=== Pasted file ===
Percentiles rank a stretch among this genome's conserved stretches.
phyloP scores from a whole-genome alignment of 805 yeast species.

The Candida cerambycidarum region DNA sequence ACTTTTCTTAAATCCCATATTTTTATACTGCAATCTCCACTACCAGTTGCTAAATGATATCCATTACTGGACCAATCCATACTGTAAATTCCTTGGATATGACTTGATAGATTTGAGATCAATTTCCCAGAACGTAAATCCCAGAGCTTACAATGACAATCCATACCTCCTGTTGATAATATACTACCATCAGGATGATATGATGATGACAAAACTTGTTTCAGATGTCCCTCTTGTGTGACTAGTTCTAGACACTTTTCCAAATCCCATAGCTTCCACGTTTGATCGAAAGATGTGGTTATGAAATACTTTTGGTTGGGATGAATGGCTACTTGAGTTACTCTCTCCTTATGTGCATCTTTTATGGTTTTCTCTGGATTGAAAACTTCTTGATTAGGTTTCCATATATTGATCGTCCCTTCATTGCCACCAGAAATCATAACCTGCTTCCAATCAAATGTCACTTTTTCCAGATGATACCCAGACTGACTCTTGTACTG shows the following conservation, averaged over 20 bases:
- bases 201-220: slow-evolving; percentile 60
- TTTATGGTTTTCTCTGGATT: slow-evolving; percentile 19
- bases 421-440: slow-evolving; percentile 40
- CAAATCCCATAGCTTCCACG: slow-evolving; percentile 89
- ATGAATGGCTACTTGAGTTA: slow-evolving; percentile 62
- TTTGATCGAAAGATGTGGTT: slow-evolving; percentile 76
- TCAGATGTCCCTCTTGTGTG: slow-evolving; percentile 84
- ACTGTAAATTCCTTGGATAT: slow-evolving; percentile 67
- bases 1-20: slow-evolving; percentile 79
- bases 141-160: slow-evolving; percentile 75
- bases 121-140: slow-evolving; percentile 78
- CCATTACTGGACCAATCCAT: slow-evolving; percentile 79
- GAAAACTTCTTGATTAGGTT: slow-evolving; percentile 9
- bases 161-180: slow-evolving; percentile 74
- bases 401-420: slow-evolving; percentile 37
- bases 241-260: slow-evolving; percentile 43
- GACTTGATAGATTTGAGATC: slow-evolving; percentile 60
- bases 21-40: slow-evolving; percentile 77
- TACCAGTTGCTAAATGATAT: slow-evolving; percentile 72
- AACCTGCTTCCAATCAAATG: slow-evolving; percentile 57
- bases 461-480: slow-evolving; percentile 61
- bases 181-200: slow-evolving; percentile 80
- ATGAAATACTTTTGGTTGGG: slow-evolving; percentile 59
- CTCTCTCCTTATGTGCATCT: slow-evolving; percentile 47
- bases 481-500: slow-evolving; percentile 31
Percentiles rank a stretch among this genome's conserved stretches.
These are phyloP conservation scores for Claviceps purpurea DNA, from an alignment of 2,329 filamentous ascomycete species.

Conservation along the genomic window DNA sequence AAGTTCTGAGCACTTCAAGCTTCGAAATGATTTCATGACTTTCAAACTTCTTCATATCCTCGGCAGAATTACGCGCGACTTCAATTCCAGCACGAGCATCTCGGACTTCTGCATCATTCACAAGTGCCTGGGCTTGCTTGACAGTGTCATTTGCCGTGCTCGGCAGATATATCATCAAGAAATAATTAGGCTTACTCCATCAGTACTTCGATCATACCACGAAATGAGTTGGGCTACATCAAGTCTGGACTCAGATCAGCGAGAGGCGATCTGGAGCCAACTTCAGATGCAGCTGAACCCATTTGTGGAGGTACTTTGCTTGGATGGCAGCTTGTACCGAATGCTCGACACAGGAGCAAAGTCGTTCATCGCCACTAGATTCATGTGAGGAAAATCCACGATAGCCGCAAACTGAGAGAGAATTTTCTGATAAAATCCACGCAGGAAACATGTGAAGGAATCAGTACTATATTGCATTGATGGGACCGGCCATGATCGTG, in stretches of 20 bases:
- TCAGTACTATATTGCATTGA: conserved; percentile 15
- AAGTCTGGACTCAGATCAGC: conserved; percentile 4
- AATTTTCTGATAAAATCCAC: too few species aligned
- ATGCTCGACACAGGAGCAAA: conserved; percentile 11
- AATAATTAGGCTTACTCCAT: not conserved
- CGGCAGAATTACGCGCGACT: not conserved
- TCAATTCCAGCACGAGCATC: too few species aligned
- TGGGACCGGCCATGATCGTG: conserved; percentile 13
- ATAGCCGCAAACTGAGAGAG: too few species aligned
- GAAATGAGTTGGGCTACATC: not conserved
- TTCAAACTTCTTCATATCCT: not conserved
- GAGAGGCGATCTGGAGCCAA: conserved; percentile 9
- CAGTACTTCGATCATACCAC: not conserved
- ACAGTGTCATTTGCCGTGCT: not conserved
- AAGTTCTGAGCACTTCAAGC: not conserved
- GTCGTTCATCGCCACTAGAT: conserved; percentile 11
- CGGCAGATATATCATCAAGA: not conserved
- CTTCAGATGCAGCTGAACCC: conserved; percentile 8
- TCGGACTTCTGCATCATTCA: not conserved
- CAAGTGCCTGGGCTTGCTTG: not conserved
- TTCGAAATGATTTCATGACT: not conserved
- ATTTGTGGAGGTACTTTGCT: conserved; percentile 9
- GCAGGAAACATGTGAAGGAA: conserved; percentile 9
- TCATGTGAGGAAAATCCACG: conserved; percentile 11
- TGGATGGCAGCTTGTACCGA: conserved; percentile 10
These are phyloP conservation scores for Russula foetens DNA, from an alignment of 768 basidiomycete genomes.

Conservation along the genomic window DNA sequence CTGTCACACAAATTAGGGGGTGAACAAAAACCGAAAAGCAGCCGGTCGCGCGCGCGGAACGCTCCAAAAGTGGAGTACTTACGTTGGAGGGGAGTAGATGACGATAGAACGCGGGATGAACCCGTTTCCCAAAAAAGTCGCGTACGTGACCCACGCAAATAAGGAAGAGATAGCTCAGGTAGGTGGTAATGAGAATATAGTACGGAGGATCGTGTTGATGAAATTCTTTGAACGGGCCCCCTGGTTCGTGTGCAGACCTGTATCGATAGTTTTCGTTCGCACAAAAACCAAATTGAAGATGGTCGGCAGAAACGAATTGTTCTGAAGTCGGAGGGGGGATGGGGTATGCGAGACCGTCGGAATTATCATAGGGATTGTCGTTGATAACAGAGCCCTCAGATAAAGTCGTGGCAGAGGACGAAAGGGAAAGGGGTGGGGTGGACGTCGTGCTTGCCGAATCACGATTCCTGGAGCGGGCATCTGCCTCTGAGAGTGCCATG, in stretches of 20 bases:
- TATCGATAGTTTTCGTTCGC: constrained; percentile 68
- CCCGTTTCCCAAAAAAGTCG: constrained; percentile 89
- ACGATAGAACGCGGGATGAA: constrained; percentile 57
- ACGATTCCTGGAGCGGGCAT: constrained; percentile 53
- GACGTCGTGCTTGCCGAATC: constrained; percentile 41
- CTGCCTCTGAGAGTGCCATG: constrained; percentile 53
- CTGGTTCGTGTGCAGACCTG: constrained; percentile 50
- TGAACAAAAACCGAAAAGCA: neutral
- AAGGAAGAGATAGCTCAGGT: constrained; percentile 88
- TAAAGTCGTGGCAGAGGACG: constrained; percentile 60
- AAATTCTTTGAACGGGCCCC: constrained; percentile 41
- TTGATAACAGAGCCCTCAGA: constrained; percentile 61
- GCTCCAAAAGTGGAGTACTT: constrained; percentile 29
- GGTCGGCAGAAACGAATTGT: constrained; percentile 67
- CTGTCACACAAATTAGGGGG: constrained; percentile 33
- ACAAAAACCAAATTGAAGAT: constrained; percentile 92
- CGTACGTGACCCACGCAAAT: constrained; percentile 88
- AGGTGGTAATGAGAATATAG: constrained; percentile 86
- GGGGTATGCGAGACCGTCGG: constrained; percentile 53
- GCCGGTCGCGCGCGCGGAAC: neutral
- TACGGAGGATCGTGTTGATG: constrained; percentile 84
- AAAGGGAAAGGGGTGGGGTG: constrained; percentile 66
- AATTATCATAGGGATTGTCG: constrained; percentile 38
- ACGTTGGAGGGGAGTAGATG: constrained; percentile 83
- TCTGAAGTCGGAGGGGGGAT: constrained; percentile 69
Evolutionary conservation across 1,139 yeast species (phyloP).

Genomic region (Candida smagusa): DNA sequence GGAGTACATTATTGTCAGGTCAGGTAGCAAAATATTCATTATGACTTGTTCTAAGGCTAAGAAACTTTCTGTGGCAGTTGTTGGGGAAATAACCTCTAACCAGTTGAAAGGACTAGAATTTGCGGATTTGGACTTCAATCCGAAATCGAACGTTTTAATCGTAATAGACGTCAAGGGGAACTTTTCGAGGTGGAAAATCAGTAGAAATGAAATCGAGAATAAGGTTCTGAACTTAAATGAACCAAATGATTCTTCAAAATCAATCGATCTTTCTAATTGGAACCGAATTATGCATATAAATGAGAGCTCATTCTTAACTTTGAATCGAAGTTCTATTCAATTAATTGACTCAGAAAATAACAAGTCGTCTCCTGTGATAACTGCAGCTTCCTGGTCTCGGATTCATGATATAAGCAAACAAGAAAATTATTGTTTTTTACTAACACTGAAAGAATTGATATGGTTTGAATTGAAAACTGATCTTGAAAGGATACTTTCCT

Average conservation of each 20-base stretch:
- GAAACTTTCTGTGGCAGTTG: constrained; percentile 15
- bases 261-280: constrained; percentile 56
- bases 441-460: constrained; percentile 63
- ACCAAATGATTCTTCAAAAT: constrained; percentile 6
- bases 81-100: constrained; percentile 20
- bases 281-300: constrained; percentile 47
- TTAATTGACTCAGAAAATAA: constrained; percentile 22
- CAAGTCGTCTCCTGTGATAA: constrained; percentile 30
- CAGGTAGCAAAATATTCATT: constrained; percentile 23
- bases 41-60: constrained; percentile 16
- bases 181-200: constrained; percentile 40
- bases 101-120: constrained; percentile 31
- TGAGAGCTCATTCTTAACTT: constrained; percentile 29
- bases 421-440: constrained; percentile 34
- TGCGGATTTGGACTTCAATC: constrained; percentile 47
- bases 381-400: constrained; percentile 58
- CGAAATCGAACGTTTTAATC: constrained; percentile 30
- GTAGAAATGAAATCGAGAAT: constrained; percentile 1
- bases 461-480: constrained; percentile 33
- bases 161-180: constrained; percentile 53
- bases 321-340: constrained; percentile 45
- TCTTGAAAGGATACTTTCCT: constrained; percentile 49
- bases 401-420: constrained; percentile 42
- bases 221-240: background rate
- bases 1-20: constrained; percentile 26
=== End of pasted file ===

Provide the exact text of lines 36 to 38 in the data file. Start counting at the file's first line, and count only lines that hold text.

- AATAATTAGGCTTACTCCAT: not conserved
- CGGCAGAATTACGCGCGACT: not conserved
- TCAATTCCAGCACGAGCATC: too few species aligned